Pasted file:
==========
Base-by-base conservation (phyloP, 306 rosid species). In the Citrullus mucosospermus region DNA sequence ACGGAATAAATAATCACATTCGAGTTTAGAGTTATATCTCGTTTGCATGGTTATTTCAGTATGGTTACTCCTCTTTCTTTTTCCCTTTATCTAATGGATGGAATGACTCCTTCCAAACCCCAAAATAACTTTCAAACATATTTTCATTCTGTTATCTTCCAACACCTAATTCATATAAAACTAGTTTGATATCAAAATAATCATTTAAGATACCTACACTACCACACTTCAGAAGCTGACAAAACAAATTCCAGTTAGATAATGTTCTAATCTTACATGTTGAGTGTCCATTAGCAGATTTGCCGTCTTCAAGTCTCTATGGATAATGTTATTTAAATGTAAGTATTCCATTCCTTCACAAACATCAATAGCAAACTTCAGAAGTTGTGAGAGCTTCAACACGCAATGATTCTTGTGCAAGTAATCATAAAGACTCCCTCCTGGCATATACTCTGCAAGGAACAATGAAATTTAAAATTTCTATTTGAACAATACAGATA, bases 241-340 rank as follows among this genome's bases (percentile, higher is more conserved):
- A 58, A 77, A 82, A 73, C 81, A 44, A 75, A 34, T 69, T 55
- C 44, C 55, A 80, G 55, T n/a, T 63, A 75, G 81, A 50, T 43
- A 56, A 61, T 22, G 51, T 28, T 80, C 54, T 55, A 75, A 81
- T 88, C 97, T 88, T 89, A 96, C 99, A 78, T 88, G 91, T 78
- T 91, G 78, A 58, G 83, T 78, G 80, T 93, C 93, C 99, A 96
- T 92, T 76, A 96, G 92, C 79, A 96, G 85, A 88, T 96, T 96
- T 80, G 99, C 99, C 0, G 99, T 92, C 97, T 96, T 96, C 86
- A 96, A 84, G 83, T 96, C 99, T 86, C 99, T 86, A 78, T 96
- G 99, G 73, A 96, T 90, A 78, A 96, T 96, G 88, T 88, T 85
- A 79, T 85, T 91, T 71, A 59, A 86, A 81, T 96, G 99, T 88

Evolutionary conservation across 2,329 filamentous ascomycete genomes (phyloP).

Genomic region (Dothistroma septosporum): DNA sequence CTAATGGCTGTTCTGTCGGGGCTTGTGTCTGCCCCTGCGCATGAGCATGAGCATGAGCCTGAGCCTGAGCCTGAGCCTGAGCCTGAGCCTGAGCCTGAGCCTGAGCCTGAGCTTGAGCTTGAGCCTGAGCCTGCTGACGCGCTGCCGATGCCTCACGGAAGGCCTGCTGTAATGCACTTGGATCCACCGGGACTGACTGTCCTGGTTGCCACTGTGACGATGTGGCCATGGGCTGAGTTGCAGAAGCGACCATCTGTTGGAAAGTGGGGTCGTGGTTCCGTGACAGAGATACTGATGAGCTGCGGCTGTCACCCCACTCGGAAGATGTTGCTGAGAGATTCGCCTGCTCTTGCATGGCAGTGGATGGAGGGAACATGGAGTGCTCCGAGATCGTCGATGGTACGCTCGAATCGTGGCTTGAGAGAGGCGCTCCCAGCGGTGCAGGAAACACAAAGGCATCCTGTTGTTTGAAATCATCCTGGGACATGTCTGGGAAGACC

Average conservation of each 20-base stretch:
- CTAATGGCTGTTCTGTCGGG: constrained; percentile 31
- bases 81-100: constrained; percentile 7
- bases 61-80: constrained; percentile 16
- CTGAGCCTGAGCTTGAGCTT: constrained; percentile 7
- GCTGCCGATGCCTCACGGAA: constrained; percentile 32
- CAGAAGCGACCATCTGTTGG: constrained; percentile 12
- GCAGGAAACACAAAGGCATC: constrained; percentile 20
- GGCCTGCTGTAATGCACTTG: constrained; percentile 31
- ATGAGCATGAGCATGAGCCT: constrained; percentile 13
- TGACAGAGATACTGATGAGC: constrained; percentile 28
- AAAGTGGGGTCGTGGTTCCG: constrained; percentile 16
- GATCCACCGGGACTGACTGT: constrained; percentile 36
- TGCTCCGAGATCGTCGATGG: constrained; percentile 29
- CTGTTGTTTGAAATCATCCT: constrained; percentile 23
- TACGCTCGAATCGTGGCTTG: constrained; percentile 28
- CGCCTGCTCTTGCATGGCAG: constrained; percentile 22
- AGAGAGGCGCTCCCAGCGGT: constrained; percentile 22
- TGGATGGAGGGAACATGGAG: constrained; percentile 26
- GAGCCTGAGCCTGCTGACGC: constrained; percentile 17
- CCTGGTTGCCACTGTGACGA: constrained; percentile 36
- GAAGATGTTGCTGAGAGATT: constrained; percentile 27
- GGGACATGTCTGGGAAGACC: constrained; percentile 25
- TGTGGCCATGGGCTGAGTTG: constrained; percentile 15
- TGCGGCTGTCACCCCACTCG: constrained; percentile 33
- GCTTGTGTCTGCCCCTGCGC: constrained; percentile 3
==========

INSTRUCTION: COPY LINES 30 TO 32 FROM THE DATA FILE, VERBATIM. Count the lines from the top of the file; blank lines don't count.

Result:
- CGCCTGCTCTTGCATGGCAG: constrained; percentile 22
- AGAGAGGCGCTCCCAGCGGT: constrained; percentile 22
- TGGATGGAGGGAACATGGAG: constrained; percentile 26